Why Your Old Professor Isn't Going Anywhere


We've all had that one professor, that man or woman who has stayed on board way past their time. They're teaching your course, really slowly, for the 5oth time and might have forgotten your name along the way, as well as the fact that you handed in last week's assignment. And you know what else? They're sticking around.

Some are staying at your university for purely economic reasons.

Others simply can't bring themselves to be separated from you.

You may feel the same way about them -- maybe -- but whether it's for love or for money, one thing seems clear, there are a few people who think older instructors should know when to call it quits and pass the baton.

It appears that those fresh-faced, free agent professors who could make up a younger faculty are the ones taking a bit of hit on this, let's face it, awkward and touchy situation.

Consider older teachers as salaried reporters and younger professors as freelance writers. The older instructors have the limited number of tenured spots that universities have to offer. If those spots are hung onto, they can't go to younger professors, who are only working at colleges on an "adjunct" basis or, basically, part-time. These professors, like 34-year-old professor Adam Davies, only earn around $30,000 a year compared to the $70,000 - $140,00 that tenured professors make countrywide.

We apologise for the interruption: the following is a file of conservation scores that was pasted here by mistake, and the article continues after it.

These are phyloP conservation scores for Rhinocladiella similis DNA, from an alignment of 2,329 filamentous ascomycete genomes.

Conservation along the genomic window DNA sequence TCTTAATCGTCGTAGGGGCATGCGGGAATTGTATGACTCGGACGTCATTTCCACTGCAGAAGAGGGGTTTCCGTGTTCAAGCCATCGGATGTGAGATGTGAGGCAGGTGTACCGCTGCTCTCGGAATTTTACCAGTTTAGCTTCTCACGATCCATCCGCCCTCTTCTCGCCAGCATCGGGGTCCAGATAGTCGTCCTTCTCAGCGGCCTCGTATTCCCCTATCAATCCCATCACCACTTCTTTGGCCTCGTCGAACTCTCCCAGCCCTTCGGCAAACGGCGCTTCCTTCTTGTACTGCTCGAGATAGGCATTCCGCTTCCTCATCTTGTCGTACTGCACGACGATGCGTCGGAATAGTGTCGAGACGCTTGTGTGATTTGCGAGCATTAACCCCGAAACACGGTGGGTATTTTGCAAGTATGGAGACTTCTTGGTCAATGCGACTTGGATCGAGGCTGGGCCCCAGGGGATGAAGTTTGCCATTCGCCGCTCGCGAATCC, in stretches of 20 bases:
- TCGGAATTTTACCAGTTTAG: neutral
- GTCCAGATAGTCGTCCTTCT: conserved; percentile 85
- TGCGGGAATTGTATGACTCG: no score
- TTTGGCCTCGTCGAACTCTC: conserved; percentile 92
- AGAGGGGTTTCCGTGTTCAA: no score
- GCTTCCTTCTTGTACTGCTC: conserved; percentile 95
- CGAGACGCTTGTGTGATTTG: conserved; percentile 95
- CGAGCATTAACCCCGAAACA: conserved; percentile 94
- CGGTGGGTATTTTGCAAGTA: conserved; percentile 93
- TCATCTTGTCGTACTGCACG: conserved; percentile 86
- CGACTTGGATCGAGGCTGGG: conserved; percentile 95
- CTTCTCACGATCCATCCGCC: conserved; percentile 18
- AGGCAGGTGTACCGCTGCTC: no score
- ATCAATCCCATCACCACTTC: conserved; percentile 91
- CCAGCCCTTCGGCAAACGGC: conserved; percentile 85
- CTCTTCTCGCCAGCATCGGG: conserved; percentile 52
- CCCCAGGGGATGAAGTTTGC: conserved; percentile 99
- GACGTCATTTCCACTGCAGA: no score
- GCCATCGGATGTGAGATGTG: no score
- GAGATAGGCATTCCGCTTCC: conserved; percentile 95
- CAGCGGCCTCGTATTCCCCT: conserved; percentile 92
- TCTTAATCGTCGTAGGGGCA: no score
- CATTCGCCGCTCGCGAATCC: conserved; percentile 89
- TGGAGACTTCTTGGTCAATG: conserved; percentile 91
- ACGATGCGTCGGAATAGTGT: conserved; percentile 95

Davies still has hope that he'll get a tenured spot soon and his love for teaching keeps him around. And while some institutions are trying to help his cause, though there isn't much they can do, Davies' older counterparts hold firm to their positions.

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